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Farmer and Settler, Friday 19 April 1918, page 6






A Historical Account




The incident of the quarantined cat, which furnished a minor sensation for tea-table gossip in Sydney recently, had a value in reminding the city public that there was such a thing as livestock quarantine. "Farmer and Settler" readers know that the Commonwealth has quarantine laws, and that even the most valuable of imported animals must do their term under observation before being allowed to mix freely with other stock : but probably few even of them have more than a hazy idea as to where the animal quarantine station is. Before Taronga Park was created as a zoological garden the land on the north side of Sydney Harbor, overlooking Athol Bight, was occupied in part by the animal quarantine station, and that establishment had to be broken up to make room for the big zoo. The quarantine officials can scarcely have felt compensated by being given the old zoo at Moore Park, which had become vacant, as a temporary home.

In a paper read to the conference of stock inspectors of New South Wales during show-time in Sydney, the Chief Inspector of Stock for the State (Mr. S. T. D. Symons, M.R.C.V.S.) who is also chief quarantine officer for New South Wales under the Commonwealth, told the story of the efforts of the department to find a permanent home, and gave his keenly interested audience much information of value concerning the development of the stock industry of the state, and the vicissitudes of the quarantine system. Of the more recent history of the department, Mr. Symons writes:—

When the land at Athol was embraced in an area dedicated for the purposes of a new zoological gardens to be named Taronga Park, and the quarantine station had to be removed, endeavor was made during more than two years to obtain a suitable site either on the foreshores of Sydney Harbor or Parramatta River, but without avail. One or two likely sites were selected, but nothing was brought to completion on account of the objections of the residents of the localities. It is perhaps unnecessary to state, that the majority of these objections were of an absurd nature; but at any rate the combined political and parochial effort defeated the object in view.

Athol being no longer tenable, in December, 1916, the land forming the old Zoological Gardens at Moore Park was utilised, and although horses have had to undergo quarantine at private stables, comfortable quarters were provided there for cattle, sheep, pigs, and dogs, and we are still in occupancy. Meanwhile, the Commonwealth Government acquired, by purchase, a satisfactory block of land at Abbotsford, on Hen and Chicken Bay, Parramatta River, the buildings on which are well towards completion, and we hope to be able to enter into possession at an early date. This location provides for an essential requirement as to effective quarantine of animals, viz., transference by water from the ships to the isolation depot. As the vendor of the property, a well-known city commercial man, raised no object to this establishment adjoining his residence, the efforts of the local objectors soon subsided.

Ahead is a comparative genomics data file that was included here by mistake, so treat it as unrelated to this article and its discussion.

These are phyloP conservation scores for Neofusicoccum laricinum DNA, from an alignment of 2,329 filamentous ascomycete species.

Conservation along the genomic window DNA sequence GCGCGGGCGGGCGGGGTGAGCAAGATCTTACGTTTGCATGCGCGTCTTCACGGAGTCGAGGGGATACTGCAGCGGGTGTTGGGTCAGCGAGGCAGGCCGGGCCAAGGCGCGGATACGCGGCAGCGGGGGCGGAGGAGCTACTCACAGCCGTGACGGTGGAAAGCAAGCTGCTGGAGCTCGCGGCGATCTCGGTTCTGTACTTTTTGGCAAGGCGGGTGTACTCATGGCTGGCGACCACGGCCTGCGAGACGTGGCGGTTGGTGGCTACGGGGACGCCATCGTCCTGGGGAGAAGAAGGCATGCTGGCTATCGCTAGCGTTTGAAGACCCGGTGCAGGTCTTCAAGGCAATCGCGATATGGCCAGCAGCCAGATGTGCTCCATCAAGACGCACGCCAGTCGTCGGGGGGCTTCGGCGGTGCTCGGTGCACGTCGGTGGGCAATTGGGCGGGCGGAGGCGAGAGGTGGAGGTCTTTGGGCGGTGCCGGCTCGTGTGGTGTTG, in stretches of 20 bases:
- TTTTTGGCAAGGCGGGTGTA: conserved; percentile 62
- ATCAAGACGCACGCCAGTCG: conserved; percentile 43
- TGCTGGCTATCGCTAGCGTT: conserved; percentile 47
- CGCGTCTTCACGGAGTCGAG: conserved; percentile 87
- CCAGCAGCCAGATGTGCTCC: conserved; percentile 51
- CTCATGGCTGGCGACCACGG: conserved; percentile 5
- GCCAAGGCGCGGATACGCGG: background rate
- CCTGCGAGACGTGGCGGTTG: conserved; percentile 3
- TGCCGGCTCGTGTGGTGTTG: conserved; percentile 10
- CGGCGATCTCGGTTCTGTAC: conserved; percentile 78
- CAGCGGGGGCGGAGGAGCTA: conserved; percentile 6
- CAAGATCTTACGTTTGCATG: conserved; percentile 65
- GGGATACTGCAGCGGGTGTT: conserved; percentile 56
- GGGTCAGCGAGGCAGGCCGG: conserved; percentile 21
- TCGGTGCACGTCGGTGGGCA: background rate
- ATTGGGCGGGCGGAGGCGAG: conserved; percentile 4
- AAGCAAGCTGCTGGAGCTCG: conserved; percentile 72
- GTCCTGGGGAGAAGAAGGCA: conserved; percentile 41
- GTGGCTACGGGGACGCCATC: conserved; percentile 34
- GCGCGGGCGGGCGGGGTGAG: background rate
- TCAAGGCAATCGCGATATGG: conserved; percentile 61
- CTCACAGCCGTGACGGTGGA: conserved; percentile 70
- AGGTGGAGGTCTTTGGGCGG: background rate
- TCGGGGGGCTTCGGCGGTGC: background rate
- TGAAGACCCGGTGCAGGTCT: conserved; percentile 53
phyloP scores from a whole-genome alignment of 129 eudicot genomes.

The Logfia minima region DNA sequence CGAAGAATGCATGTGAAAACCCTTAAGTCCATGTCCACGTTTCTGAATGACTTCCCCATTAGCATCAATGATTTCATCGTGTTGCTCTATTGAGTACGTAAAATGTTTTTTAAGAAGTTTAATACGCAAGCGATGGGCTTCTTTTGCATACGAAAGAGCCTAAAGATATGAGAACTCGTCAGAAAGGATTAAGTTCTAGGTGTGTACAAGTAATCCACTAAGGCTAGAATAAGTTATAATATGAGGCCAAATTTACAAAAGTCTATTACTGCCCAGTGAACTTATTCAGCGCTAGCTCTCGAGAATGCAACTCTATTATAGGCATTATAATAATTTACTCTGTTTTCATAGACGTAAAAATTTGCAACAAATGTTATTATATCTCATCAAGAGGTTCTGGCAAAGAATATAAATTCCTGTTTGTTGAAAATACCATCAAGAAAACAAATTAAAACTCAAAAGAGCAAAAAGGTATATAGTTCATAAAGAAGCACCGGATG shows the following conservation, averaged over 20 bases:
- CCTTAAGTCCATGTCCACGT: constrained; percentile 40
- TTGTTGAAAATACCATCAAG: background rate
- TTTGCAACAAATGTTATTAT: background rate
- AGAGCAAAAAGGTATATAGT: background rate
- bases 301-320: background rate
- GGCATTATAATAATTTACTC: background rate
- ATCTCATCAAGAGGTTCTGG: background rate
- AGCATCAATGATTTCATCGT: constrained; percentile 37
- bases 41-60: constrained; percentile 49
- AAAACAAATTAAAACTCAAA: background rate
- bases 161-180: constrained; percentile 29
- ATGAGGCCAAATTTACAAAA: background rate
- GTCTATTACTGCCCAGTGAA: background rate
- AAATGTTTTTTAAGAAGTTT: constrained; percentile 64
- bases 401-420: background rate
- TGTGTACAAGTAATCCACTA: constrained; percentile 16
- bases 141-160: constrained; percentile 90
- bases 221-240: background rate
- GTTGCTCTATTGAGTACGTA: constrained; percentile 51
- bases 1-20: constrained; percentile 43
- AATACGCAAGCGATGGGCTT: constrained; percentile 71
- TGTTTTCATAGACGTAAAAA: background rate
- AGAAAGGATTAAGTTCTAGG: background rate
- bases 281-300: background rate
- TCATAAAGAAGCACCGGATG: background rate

At this stage it might he opportune to mention that for many years a quarantine tender, a small steamer, specially built for the purpose of carrying stock, and named the Golden Fleece, was in commission. In recent times, however, animals have been carried on a stock punt, which has been found particularly convenient for the purpose. It is not so extravagant a vessel as the Golden Fleece, as when not in actual use, it can he laid up, and consequently maintenance has been found to be more economical.

The quarters at Abbotsford for stock, and for both permanent and temporary attendants, are of a more substantial nature than existed heretofore, and are in every way an improvement. On occount of the opening of the Panama Canal, which will probably result in Sydney becoming the first port of call for ships arriving in the Commonwealth, it is thought that numbers of stock intended for the other states, may undergo quarantine in Sydney. Fortunately, the area permits of the buildings being suitably extended if such a course is necessary.

(To be Continued.)


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